Many white millennials have made amazing progress in building wealth in recent years. Meanwhile, Black millennials keep falling further and further behind.
24/05/219m 28s

Dogecoin, Retail And The Cafe Table Indicator

For this edition of Indicators of the Week, we hear from economists Kate Waldock and Ben Ho about what they're looking at to signal the health of the economy: the strength of retail and Dogecoin.
21/05/219m 16s

America's Best-Selling Truck Goes Electric

The Ford Lightning is the first electric F-150 pickup truck, and it could be a historical tipping point for the US auto industry. The only problem? Selling it to old-school drivers.
20/05/219m 50s

We're Bad At Calculating Risk

Life constantly requires us to calculate risk, and we're just not very good at it.
19/05/219m 48s

Blood And Treasure

Obsessing over hidden treasure isn't just for pirates and conquistadors. In 2010, an eccentric art dealer launched a modern day treasure hunt that lasted ten long years.
18/05/219m 59s

The Great Vaccine Patent-Off

The US just backed calls by South Africa and India to waive intellectual property protection for COVID-19 vaccines, but that may not be enough to ramp up vaccine production.
17/05/219m 47s

Brood X Economy: Indicators Of The Week

The Brood X cicadas are finally back this summer, but what was life like 17 years ago when they first went underground?
14/05/218m 22s

How Do You Get People To Get A Vaccine?

What's the best way to persuade people to get a vaccine? A new study from the University of Pennsylvania may have the answer.
13/05/219m 58s

The Rise And Fall Of The Skinny Jean

Skinny jeans have reigned supreme for two decades, but now their rule seems to be ending.
12/05/219m 56s

Pay Taxes Less Frequently? We're Interested...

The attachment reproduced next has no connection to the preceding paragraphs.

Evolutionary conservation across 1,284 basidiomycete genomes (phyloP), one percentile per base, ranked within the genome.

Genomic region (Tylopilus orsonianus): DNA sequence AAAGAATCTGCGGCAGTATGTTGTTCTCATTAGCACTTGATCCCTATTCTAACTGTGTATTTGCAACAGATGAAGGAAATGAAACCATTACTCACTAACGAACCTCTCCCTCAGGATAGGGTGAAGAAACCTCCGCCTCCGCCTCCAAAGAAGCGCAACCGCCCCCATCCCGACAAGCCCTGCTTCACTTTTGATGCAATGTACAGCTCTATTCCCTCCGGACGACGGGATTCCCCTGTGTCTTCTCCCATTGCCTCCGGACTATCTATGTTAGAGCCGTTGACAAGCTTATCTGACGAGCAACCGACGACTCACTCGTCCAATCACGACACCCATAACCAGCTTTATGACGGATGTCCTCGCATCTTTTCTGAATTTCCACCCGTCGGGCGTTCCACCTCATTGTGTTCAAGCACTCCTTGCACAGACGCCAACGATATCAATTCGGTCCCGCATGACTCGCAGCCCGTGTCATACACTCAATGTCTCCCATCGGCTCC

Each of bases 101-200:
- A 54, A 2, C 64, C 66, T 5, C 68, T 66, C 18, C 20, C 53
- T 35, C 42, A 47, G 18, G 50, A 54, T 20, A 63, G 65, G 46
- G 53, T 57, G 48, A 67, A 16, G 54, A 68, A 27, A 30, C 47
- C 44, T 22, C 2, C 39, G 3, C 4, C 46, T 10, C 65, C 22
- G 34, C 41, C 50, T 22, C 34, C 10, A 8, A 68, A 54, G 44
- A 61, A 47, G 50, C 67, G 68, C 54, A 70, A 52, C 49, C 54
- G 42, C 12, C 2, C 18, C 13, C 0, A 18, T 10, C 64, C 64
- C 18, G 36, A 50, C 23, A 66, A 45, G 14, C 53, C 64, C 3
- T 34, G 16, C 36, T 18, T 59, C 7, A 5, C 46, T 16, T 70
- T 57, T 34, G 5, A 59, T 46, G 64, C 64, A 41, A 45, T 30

Taxes can be a nightmare for taxpayers and also for the under-resourced IRS. But there's an idea that could make taxes easier for everybody: only pay taxes once every two years.
11/05/219m 55s

The Hacking Business

A cyberattack forced the shutdown of a major U.S. fuel pipeline, and the hackers wrote ... a press release? We discuss the business of hacking, and why hackers would give a press statement.
10/05/219m 38s

Jobs Friday And The Labor Market Mystery

Unemployment is still above 6%, but companies across the US are saying they can't find people to fill their jobs. What's going on?
07/05/219m 43s

Pepsi's Number Fever

Sometimes companies offer sales promotions that are TOO good, ending in livid customers and a disaster for the company.
06/05/219m 56s

The VITA(L) Role Of Free Tax Prep

The IRS helps millions of people do their taxes FOR FREE every year. But, as with many things in the past year, covid has made this a little more complicated.
05/05/219m 28s

Confusion In The Health Insurance Marketplace

Millions of Americans are eligible for huge savings on health insurance due to Biden's stimulus plan, but many haven't taken up the offer. Why is it so hard to give people a break on health insurance?
04/05/219m 55s

A 21st Century Union

A new union was formed earlier this year. Why has it caught our attention? Some of its members make more than $300,000 a year, and they all work at Alphabet, Google's parent company.
03/05/219m 55s

Shortages: Inflation In Disguise?

The pandemic spurred a year full of shortages, so why haven't producers responded by raising prices in most cases?
30/04/219m 46s